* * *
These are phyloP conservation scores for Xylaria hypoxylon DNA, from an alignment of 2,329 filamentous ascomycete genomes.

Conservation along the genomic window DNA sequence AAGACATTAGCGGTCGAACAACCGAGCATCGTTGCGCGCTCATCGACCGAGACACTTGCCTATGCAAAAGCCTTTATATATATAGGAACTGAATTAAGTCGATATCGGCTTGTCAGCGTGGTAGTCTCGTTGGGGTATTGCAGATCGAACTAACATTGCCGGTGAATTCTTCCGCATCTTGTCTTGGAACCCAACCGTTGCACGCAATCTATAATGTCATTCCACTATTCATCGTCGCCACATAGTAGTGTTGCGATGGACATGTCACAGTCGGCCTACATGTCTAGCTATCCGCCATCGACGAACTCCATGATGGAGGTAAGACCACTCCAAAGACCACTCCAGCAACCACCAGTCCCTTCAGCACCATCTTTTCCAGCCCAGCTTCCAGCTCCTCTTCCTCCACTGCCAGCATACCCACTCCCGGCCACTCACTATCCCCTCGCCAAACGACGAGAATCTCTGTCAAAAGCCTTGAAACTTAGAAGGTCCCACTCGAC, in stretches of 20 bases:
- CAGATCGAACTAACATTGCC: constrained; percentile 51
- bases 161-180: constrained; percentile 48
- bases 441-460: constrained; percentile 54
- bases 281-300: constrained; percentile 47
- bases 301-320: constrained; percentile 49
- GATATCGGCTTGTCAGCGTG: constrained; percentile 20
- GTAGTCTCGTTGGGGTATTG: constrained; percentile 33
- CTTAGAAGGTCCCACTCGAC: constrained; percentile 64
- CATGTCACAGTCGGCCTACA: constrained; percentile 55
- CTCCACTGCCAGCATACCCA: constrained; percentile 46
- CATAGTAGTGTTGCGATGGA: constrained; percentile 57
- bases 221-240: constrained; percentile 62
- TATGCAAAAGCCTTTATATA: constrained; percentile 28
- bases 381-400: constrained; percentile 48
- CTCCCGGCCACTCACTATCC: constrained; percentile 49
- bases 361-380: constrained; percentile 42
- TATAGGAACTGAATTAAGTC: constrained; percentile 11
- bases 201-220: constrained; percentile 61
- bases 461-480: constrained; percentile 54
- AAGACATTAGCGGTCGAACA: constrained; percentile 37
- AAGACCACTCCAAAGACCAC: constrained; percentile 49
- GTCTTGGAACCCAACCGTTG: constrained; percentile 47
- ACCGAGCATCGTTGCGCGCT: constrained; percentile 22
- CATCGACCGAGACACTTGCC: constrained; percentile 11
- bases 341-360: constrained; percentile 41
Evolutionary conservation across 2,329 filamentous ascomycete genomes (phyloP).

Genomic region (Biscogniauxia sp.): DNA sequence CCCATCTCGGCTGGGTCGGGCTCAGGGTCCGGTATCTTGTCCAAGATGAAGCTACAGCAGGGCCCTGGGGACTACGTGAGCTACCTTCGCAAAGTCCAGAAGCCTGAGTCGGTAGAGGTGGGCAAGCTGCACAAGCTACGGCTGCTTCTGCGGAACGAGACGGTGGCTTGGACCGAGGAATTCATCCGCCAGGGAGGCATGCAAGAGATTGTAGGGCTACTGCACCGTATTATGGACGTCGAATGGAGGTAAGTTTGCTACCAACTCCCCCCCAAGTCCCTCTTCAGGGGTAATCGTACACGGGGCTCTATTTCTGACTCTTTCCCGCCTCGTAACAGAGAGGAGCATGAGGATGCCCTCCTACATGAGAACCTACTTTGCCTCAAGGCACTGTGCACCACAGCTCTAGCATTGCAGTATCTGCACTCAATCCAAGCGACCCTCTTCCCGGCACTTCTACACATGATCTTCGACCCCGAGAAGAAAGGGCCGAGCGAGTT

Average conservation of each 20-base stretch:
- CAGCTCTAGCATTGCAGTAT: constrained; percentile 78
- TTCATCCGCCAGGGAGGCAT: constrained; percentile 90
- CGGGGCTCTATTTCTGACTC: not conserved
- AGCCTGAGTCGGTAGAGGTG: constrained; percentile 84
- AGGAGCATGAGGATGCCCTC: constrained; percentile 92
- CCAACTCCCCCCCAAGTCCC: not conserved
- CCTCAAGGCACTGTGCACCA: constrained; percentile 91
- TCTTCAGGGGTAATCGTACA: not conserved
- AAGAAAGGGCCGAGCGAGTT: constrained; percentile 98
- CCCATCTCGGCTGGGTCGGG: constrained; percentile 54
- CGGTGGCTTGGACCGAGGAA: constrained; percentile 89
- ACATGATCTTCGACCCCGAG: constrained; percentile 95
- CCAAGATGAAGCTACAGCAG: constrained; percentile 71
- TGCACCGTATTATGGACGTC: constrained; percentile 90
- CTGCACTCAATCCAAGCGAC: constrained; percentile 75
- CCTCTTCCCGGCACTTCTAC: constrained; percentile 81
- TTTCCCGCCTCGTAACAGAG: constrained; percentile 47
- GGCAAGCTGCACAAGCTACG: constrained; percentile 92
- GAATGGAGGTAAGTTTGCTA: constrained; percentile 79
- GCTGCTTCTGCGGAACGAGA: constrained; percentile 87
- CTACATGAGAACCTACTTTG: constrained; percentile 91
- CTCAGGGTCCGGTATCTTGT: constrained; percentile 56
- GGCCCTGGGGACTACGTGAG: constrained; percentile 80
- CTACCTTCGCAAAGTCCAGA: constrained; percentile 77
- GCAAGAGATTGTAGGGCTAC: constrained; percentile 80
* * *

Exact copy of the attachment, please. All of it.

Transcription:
These are phyloP conservation scores for Xylaria hypoxylon DNA, from an alignment of 2,329 filamentous ascomycete genomes.

Conservation along the genomic window DNA sequence AAGACATTAGCGGTCGAACAACCGAGCATCGTTGCGCGCTCATCGACCGAGACACTTGCCTATGCAAAAGCCTTTATATATATAGGAACTGAATTAAGTCGATATCGGCTTGTCAGCGTGGTAGTCTCGTTGGGGTATTGCAGATCGAACTAACATTGCCGGTGAATTCTTCCGCATCTTGTCTTGGAACCCAACCGTTGCACGCAATCTATAATGTCATTCCACTATTCATCGTCGCCACATAGTAGTGTTGCGATGGACATGTCACAGTCGGCCTACATGTCTAGCTATCCGCCATCGACGAACTCCATGATGGAGGTAAGACCACTCCAAAGACCACTCCAGCAACCACCAGTCCCTTCAGCACCATCTTTTCCAGCCCAGCTTCCAGCTCCTCTTCCTCCACTGCCAGCATACCCACTCCCGGCCACTCACTATCCCCTCGCCAAACGACGAGAATCTCTGTCAAAAGCCTTGAAACTTAGAAGGTCCCACTCGAC, in stretches of 20 bases:
- CAGATCGAACTAACATTGCC: constrained; percentile 51
- bases 161-180: constrained; percentile 48
- bases 441-460: constrained; percentile 54
- bases 281-300: constrained; percentile 47
- bases 301-320: constrained; percentile 49
- GATATCGGCTTGTCAGCGTG: constrained; percentile 20
- GTAGTCTCGTTGGGGTATTG: constrained; percentile 33
- CTTAGAAGGTCCCACTCGAC: constrained; percentile 64
- CATGTCACAGTCGGCCTACA: constrained; percentile 55
- CTCCACTGCCAGCATACCCA: constrained; percentile 46
- CATAGTAGTGTTGCGATGGA: constrained; percentile 57
- bases 221-240: constrained; percentile 62
- TATGCAAAAGCCTTTATATA: constrained; percentile 28
- bases 381-400: constrained; percentile 48
- CTCCCGGCCACTCACTATCC: constrained; percentile 49
- bases 361-380: constrained; percentile 42
- TATAGGAACTGAATTAAGTC: constrained; percentile 11
- bases 201-220: constrained; percentile 61
- bases 461-480: constrained; percentile 54
- AAGACATTAGCGGTCGAACA: constrained; percentile 37
- AAGACCACTCCAAAGACCAC: constrained; percentile 49
- GTCTTGGAACCCAACCGTTG: constrained; percentile 47
- ACCGAGCATCGTTGCGCGCT: constrained; percentile 22
- CATCGACCGAGACACTTGCC: constrained; percentile 11
- bases 341-360: constrained; percentile 41
Evolutionary conservation across 2,329 filamentous ascomycete genomes (phyloP).

Genomic region (Biscogniauxia sp.): DNA sequence CCCATCTCGGCTGGGTCGGGCTCAGGGTCCGGTATCTTGTCCAAGATGAAGCTACAGCAGGGCCCTGGGGACTACGTGAGCTACCTTCGCAAAGTCCAGAAGCCTGAGTCGGTAGAGGTGGGCAAGCTGCACAAGCTACGGCTGCTTCTGCGGAACGAGACGGTGGCTTGGACCGAGGAATTCATCCGCCAGGGAGGCATGCAAGAGATTGTAGGGCTACTGCACCGTATTATGGACGTCGAATGGAGGTAAGTTTGCTACCAACTCCCCCCCAAGTCCCTCTTCAGGGGTAATCGTACACGGGGCTCTATTTCTGACTCTTTCCCGCCTCGTAACAGAGAGGAGCATGAGGATGCCCTCCTACATGAGAACCTACTTTGCCTCAAGGCACTGTGCACCACAGCTCTAGCATTGCAGTATCTGCACTCAATCCAAGCGACCCTCTTCCCGGCACTTCTACACATGATCTTCGACCCCGAGAAGAAAGGGCCGAGCGAGTT

Average conservation of each 20-base stretch:
- CAGCTCTAGCATTGCAGTAT: constrained; percentile 78
- TTCATCCGCCAGGGAGGCAT: constrained; percentile 90
- CGGGGCTCTATTTCTGACTC: not conserved
- AGCCTGAGTCGGTAGAGGTG: constrained; percentile 84
- AGGAGCATGAGGATGCCCTC: constrained; percentile 92
- CCAACTCCCCCCCAAGTCCC: not conserved
- CCTCAAGGCACTGTGCACCA: constrained; percentile 91
- TCTTCAGGGGTAATCGTACA: not conserved
- AAGAAAGGGCCGAGCGAGTT: constrained; percentile 98
- CCCATCTCGGCTGGGTCGGG: constrained; percentile 54
- CGGTGGCTTGGACCGAGGAA: constrained; percentile 89
- ACATGATCTTCGACCCCGAG: constrained; percentile 95
- CCAAGATGAAGCTACAGCAG: constrained; percentile 71
- TGCACCGTATTATGGACGTC: constrained; percentile 90
- CTGCACTCAATCCAAGCGAC: constrained; percentile 75
- CCTCTTCCCGGCACTTCTAC: constrained; percentile 81
- TTTCCCGCCTCGTAACAGAG: constrained; percentile 47
- GGCAAGCTGCACAAGCTACG: constrained; percentile 92
- GAATGGAGGTAAGTTTGCTA: constrained; percentile 79
- GCTGCTTCTGCGGAACGAGA: constrained; percentile 87
- CTACATGAGAACCTACTTTG: constrained; percentile 91
- CTCAGGGTCCGGTATCTTGT: constrained; percentile 56
- GGCCCTGGGGACTACGTGAG: constrained; percentile 80
- CTACCTTCGCAAAGTCCAGA: constrained; percentile 77
- GCAAGAGATTGTAGGGCTAC: constrained; percentile 80